Festival Audio: Teaching Garifuna Music and Language

Garifuna dance party at the One World, Many Voices stage. Photo by Elisa Hough

A crowd favorite at the 2013 Folklife Festival was the Garifuna drumming and dance group. No matter the time of day, pouring rain or blazing heat, they got the crowd on their feet, shaking to incessant rhythms of wooden drums and maracas.

Consisting of drummers Libaya Baba plus Wanaragua dancers and singers from Los Angeles and New York, the group represented the Garifuna people and language. The Garifuna are descendants of West Africans who, after being exiled from the Caribbean island of Saint Vincent in the eighteenth century, settled along the Atlantic coast of Central America. With about 90,000 speakers, located mostly in Belize, Guatemala, Nicaragua, and Honduras, the Garifuna language, dance, and music was named a Masterpiece of the Oral and Intangible Heritage of Humanity by UNESCO in 2001.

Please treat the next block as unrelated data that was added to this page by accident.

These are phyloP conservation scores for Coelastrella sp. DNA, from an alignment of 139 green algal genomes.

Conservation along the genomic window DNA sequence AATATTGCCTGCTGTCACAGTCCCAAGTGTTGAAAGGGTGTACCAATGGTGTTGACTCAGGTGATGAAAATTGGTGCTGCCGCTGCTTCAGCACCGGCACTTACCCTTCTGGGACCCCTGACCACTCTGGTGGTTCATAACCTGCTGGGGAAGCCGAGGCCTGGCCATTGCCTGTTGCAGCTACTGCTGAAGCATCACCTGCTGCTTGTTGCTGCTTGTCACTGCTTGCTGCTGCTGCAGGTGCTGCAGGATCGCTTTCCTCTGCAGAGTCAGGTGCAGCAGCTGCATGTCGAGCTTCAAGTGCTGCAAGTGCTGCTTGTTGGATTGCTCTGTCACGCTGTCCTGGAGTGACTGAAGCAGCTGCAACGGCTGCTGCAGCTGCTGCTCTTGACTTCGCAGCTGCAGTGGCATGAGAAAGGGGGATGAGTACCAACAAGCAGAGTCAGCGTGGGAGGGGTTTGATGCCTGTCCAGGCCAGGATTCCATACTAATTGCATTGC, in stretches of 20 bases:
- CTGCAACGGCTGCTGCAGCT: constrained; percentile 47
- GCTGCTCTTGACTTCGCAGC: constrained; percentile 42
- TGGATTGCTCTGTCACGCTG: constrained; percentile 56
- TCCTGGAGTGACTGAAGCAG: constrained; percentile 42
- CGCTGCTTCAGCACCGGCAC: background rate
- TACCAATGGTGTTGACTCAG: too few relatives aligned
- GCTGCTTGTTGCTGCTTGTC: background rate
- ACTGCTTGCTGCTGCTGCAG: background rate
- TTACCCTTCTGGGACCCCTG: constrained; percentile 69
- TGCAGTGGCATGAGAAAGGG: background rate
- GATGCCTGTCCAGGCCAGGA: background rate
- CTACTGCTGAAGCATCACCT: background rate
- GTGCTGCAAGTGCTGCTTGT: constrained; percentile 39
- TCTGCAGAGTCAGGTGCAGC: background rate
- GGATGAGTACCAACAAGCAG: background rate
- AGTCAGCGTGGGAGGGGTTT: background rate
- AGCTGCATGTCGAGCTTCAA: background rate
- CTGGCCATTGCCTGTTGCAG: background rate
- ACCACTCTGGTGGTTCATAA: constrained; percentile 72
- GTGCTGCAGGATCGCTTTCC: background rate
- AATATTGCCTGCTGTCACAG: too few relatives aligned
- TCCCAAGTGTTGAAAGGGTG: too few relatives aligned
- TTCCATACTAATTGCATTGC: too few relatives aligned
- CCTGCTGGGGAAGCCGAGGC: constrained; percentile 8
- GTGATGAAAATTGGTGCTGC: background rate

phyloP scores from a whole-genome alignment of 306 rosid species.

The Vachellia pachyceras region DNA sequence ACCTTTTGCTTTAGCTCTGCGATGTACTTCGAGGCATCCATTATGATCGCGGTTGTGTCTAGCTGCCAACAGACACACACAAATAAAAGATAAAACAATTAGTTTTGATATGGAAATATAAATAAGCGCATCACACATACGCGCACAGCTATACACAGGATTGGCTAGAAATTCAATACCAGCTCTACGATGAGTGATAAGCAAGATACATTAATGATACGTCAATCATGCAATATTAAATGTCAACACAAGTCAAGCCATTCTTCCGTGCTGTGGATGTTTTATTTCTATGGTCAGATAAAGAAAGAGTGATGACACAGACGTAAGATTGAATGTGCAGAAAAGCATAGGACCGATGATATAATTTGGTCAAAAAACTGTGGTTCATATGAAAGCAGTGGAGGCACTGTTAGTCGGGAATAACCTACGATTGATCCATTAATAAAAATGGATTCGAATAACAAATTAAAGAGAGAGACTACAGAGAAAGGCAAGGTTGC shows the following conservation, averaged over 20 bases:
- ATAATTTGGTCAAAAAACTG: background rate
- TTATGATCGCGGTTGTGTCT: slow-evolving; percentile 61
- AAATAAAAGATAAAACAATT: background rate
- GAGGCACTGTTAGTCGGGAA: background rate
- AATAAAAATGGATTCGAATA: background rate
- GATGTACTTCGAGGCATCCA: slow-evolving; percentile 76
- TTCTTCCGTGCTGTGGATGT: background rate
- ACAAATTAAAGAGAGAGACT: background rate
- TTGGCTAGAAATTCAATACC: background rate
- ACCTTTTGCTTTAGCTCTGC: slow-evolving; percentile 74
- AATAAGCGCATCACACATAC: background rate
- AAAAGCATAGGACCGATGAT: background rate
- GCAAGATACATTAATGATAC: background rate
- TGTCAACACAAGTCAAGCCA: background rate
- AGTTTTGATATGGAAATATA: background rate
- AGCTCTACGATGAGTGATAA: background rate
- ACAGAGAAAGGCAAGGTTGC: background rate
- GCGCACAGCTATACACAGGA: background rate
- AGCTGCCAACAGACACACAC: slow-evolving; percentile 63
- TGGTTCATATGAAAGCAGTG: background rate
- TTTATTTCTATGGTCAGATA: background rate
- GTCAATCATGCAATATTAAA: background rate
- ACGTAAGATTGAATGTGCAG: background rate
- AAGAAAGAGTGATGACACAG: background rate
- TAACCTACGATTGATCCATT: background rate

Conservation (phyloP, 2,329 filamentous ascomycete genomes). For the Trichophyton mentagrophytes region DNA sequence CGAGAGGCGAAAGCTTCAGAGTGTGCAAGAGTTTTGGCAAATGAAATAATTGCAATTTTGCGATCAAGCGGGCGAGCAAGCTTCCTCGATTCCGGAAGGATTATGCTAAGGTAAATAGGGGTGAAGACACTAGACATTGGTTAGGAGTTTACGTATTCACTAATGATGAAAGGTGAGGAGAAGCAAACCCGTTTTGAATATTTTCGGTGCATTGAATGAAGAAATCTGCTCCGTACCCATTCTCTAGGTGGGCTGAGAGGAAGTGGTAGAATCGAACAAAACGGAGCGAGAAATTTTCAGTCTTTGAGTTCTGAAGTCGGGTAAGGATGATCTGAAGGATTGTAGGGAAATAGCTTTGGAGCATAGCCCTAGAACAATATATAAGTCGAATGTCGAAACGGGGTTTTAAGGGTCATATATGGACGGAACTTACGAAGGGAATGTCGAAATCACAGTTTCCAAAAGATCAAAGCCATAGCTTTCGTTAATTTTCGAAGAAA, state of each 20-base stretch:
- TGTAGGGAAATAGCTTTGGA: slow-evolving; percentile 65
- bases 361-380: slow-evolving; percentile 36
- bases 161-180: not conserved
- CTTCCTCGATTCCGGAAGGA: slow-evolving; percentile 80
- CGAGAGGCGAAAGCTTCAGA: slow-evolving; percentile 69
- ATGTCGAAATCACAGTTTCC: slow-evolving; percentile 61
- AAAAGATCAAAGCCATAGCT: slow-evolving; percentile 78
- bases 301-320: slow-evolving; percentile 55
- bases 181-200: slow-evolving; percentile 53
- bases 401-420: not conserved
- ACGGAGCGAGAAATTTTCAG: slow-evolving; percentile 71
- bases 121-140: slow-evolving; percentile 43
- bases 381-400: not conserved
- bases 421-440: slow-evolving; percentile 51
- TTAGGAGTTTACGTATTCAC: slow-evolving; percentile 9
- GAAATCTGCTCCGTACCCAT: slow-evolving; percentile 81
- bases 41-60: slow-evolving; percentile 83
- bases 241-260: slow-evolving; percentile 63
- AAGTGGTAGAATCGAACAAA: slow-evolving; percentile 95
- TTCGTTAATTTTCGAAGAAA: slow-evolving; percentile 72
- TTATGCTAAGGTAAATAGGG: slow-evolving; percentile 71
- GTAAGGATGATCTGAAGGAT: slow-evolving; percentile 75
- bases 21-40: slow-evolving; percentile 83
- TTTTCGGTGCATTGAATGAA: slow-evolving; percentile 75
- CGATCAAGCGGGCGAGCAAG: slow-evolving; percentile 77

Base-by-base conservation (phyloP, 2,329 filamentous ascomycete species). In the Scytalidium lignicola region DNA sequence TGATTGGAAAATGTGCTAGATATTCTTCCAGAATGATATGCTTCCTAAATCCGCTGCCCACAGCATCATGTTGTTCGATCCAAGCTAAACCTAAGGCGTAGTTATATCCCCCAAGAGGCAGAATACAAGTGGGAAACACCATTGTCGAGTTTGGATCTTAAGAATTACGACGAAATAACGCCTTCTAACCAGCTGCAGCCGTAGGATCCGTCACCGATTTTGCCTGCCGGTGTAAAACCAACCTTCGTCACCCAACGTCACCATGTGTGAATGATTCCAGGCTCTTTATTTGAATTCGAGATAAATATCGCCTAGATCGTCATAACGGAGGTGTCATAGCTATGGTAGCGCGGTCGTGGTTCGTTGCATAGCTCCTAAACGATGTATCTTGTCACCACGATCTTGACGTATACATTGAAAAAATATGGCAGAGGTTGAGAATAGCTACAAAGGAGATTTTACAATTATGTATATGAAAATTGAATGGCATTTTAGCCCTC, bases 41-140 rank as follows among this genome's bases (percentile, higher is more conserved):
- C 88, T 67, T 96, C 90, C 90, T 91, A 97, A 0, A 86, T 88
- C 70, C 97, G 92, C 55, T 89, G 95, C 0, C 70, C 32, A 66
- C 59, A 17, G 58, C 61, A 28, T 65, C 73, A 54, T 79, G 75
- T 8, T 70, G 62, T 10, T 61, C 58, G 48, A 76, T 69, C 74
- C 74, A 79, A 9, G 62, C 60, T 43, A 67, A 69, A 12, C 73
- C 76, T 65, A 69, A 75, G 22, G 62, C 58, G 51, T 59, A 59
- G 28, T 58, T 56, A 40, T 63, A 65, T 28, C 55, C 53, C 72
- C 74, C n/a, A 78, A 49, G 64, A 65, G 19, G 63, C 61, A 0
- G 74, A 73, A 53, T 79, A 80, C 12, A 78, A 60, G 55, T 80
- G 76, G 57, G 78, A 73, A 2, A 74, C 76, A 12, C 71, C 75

Listen to singer and educator James Lovell explain how he uses music to teach Garifuna language to young people and help preserve his culture. A live recording of the full band is included:

Festival Audio – Teaching Garifuna Music and Language


Some resources on Garifuna culture:

Elisa Hough is a web production intern at Smithsonian Folkways Recordings. She holds a master’s degree in arts journalism from the University of Southern California and believes in the healing powers of a good dance party.